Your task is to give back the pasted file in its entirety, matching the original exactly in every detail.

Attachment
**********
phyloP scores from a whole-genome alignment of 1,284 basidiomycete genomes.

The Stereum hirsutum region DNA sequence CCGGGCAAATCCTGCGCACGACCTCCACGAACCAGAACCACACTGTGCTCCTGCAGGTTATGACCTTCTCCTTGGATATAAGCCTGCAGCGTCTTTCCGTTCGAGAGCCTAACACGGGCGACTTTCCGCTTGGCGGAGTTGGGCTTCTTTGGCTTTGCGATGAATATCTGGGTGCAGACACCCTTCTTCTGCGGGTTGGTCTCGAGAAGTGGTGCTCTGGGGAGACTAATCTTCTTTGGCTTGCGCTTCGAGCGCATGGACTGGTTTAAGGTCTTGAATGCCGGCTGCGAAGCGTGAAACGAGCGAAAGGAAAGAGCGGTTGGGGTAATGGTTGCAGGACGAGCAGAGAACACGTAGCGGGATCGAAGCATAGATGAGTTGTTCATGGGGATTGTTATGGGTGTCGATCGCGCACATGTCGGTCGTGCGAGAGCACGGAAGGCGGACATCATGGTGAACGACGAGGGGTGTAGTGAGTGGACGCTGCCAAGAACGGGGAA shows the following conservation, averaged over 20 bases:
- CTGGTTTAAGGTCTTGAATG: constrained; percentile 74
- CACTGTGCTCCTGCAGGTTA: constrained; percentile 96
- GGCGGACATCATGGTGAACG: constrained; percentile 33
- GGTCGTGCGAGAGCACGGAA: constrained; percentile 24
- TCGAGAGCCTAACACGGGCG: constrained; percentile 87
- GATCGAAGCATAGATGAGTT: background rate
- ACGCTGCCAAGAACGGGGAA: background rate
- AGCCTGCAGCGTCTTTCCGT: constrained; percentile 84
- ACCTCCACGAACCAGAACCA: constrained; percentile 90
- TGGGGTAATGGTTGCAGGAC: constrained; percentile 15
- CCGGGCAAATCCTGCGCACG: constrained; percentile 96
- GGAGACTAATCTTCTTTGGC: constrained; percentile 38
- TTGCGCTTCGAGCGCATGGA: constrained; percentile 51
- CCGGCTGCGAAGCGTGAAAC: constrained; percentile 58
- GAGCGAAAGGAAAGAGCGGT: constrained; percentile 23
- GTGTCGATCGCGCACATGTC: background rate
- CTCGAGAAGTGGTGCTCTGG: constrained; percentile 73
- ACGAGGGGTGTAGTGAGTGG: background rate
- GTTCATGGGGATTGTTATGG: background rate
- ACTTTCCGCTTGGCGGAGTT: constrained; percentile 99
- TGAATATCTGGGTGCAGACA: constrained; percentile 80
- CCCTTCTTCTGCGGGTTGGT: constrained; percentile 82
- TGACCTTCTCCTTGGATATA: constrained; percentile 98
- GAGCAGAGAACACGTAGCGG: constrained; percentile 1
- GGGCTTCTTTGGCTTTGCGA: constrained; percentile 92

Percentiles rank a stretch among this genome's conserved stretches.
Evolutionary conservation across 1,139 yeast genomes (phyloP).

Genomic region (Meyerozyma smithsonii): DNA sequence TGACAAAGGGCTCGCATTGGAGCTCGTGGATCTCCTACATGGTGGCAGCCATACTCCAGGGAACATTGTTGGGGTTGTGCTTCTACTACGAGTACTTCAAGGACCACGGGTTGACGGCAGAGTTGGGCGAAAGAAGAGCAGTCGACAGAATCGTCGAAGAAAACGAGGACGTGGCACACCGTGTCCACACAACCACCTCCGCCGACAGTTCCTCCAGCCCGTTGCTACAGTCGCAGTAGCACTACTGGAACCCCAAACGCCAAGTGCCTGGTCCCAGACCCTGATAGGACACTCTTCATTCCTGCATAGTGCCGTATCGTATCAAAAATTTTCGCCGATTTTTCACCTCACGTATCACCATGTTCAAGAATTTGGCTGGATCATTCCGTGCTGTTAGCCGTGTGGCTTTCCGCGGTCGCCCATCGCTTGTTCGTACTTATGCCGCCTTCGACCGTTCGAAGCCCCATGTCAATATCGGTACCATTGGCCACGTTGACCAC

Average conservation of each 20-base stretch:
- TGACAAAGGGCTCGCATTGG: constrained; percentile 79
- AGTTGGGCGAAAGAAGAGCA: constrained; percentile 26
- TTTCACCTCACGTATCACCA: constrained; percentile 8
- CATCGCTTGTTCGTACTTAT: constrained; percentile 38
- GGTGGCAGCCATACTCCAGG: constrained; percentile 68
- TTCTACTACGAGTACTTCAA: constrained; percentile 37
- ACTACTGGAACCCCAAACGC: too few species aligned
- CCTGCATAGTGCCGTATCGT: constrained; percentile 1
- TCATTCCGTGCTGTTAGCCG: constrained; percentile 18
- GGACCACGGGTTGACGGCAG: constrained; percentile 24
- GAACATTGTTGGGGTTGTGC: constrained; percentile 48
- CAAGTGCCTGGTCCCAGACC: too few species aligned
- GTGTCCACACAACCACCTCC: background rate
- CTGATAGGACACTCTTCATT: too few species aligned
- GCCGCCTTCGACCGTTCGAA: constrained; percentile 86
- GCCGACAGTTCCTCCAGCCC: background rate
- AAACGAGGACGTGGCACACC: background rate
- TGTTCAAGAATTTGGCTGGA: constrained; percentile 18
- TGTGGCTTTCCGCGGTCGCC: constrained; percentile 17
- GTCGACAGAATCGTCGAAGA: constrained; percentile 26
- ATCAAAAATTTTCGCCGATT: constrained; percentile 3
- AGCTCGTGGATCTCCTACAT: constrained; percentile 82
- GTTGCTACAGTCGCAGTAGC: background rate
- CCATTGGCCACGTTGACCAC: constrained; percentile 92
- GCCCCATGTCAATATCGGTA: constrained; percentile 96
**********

phyloP scores from a whole-genome alignment of 1,284 basidiomycete genomes.

The Stereum hirsutum region DNA sequence CCGGGCAAATCCTGCGCACGACCTCCACGAACCAGAACCACACTGTGCTCCTGCAGGTTATGACCTTCTCCTTGGATATAAGCCTGCAGCGTCTTTCCGTTCGAGAGCCTAACACGGGCGACTTTCCGCTTGGCGGAGTTGGGCTTCTTTGGCTTTGCGATGAATATCTGGGTGCAGACACCCTTCTTCTGCGGGTTGGTCTCGAGAAGTGGTGCTCTGGGGAGACTAATCTTCTTTGGCTTGCGCTTCGAGCGCATGGACTGGTTTAAGGTCTTGAATGCCGGCTGCGAAGCGTGAAACGAGCGAAAGGAAAGAGCGGTTGGGGTAATGGTTGCAGGACGAGCAGAGAACACGTAGCGGGATCGAAGCATAGATGAGTTGTTCATGGGGATTGTTATGGGTGTCGATCGCGCACATGTCGGTCGTGCGAGAGCACGGAAGGCGGACATCATGGTGAACGACGAGGGGTGTAGTGAGTGGACGCTGCCAAGAACGGGGAA shows the following conservation, averaged over 20 bases:
- CTGGTTTAAGGTCTTGAATG: constrained; percentile 74
- CACTGTGCTCCTGCAGGTTA: constrained; percentile 96
- GGCGGACATCATGGTGAACG: constrained; percentile 33
- GGTCGTGCGAGAGCACGGAA: constrained; percentile 24
- TCGAGAGCCTAACACGGGCG: constrained; percentile 87
- GATCGAAGCATAGATGAGTT: background rate
- ACGCTGCCAAGAACGGGGAA: background rate
- AGCCTGCAGCGTCTTTCCGT: constrained; percentile 84
- ACCTCCACGAACCAGAACCA: constrained; percentile 90
- TGGGGTAATGGTTGCAGGAC: constrained; percentile 15
- CCGGGCAAATCCTGCGCACG: constrained; percentile 96
- GGAGACTAATCTTCTTTGGC: constrained; percentile 38
- TTGCGCTTCGAGCGCATGGA: constrained; percentile 51
- CCGGCTGCGAAGCGTGAAAC: constrained; percentile 58
- GAGCGAAAGGAAAGAGCGGT: constrained; percentile 23
- GTGTCGATCGCGCACATGTC: background rate
- CTCGAGAAGTGGTGCTCTGG: constrained; percentile 73
- ACGAGGGGTGTAGTGAGTGG: background rate
- GTTCATGGGGATTGTTATGG: background rate
- ACTTTCCGCTTGGCGGAGTT: constrained; percentile 99
- TGAATATCTGGGTGCAGACA: constrained; percentile 80
- CCCTTCTTCTGCGGGTTGGT: constrained; percentile 82
- TGACCTTCTCCTTGGATATA: constrained; percentile 98
- GAGCAGAGAACACGTAGCGG: constrained; percentile 1
- GGGCTTCTTTGGCTTTGCGA: constrained; percentile 92

Percentiles rank a stretch among this genome's conserved stretches.
Evolutionary conservation across 1,139 yeast genomes (phyloP).

Genomic region (Meyerozyma smithsonii): DNA sequence TGACAAAGGGCTCGCATTGGAGCTCGTGGATCTCCTACATGGTGGCAGCCATACTCCAGGGAACATTGTTGGGGTTGTGCTTCTACTACGAGTACTTCAAGGACCACGGGTTGACGGCAGAGTTGGGCGAAAGAAGAGCAGTCGACAGAATCGTCGAAGAAAACGAGGACGTGGCACACCGTGTCCACACAACCACCTCCGCCGACAGTTCCTCCAGCCCGTTGCTACAGTCGCAGTAGCACTACTGGAACCCCAAACGCCAAGTGCCTGGTCCCAGACCCTGATAGGACACTCTTCATTCCTGCATAGTGCCGTATCGTATCAAAAATTTTCGCCGATTTTTCACCTCACGTATCACCATGTTCAAGAATTTGGCTGGATCATTCCGTGCTGTTAGCCGTGTGGCTTTCCGCGGTCGCCCATCGCTTGTTCGTACTTATGCCGCCTTCGACCGTTCGAAGCCCCATGTCAATATCGGTACCATTGGCCACGTTGACCAC

Average conservation of each 20-base stretch:
- TGACAAAGGGCTCGCATTGG: constrained; percentile 79
- AGTTGGGCGAAAGAAGAGCA: constrained; percentile 26
- TTTCACCTCACGTATCACCA: constrained; percentile 8
- CATCGCTTGTTCGTACTTAT: constrained; percentile 38
- GGTGGCAGCCATACTCCAGG: constrained; percentile 68
- TTCTACTACGAGTACTTCAA: constrained; percentile 37
- ACTACTGGAACCCCAAACGC: too few species aligned
- CCTGCATAGTGCCGTATCGT: constrained; percentile 1
- TCATTCCGTGCTGTTAGCCG: constrained; percentile 18
- GGACCACGGGTTGACGGCAG: constrained; percentile 24
- GAACATTGTTGGGGTTGTGC: constrained; percentile 48
- CAAGTGCCTGGTCCCAGACC: too few species aligned
- GTGTCCACACAACCACCTCC: background rate
- CTGATAGGACACTCTTCATT: too few species aligned
- GCCGCCTTCGACCGTTCGAA: constrained; percentile 86
- GCCGACAGTTCCTCCAGCCC: background rate
- AAACGAGGACGTGGCACACC: background rate
- TGTTCAAGAATTTGGCTGGA: constrained; percentile 18
- TGTGGCTTTCCGCGGTCGCC: constrained; percentile 17
- GTCGACAGAATCGTCGAAGA: constrained; percentile 26
- ATCAAAAATTTTCGCCGATT: constrained; percentile 3
- AGCTCGTGGATCTCCTACAT: constrained; percentile 82
- GTTGCTACAGTCGCAGTAGC: background rate
- CCATTGGCCACGTTGACCAC: constrained; percentile 92
- GCCCCATGTCAATATCGGTA: constrained; percentile 96